Kūkai (空海), also known posthumously as Kōbō-Daishi , 774–835, was a Japanese Buddhist monk, civil servant, scholar, poet, and artist who founded the Esoteric Shingon or "mantra" school of Buddhism. Shingon followers usually refer to him by the honorific title of Odaishisama (お大師様) and the religious name of Henjō-Kongō (遍照金剛).
Shingon Buddhism is one of the major schools of Buddhism in Japan and one of the few surviving Vajrayana lineages in East Asia, originally spread from India to China through traveling monks such as Vajrabodhi and Amoghavajra.
Known in Chinese as the Tangmi these esoteric teachings would later flourish in Japan under the auspices of a Buddhist monk named Kūkai (空海), who traveled to Tang China to acquire and request transmission of the esoteric teachings. .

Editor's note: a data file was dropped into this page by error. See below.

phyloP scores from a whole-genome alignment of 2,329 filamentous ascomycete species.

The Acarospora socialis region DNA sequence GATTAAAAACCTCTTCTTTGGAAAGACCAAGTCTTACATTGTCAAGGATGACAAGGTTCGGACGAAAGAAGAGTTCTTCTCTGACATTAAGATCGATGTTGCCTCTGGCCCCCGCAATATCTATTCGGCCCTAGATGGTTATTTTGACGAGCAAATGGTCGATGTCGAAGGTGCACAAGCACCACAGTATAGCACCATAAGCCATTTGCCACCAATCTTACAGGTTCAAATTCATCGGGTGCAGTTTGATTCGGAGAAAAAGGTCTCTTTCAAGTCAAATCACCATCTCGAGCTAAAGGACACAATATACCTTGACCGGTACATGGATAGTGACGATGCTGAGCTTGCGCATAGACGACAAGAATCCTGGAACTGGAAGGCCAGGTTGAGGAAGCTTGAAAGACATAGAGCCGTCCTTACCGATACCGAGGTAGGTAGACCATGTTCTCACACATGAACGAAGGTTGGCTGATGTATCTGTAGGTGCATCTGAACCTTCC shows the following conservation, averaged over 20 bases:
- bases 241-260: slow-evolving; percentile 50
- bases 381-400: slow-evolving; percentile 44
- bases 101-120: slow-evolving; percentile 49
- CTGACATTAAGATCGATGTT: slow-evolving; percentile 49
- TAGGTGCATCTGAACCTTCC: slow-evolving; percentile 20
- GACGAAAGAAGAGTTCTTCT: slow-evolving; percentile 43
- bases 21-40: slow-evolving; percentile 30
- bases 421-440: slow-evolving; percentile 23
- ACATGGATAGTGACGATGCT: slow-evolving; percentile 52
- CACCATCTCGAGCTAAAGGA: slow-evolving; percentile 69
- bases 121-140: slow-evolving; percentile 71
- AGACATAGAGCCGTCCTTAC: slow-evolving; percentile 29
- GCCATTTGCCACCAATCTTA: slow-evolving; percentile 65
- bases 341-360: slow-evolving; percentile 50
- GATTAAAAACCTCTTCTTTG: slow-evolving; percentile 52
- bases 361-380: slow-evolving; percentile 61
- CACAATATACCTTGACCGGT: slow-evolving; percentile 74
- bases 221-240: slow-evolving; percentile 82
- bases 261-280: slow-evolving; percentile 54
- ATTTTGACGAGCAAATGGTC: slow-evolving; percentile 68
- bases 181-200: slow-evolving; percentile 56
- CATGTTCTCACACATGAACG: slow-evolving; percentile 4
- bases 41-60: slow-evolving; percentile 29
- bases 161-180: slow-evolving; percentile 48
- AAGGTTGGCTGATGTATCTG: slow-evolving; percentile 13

A lineage in Buddhism is a line of transmission of the Buddhist teaching that is "theoretically traced back to the Buddha himself."
The acknowledgement of the transmission can be oral, or certified in documents.
Several branches of Buddhism, including Chan (including Zen and Seon) and Tibetan Buddhism maintain records of their historical teachers.
These records serve as a validation for the living exponents of the tradition.
In Chan and Zen Buddhism, dharma transmission is a custom .
Vajrayana is Tantric Buddhism, the form of Northern Buddhism that relies primarily on the Tantras, technical manuals said to have been taught by the Buddha, and offer complete enlightenment in 1, 7 or 21 lifetimes.
Vajrayāna practices are connected to specific lineages in Buddhism, through the teachings of lineage holders. Others might generally refer to texts as the Buddhist Tantras. It includes practices that make use of mantras, dharanis, mudras, mandalas and the visualization of .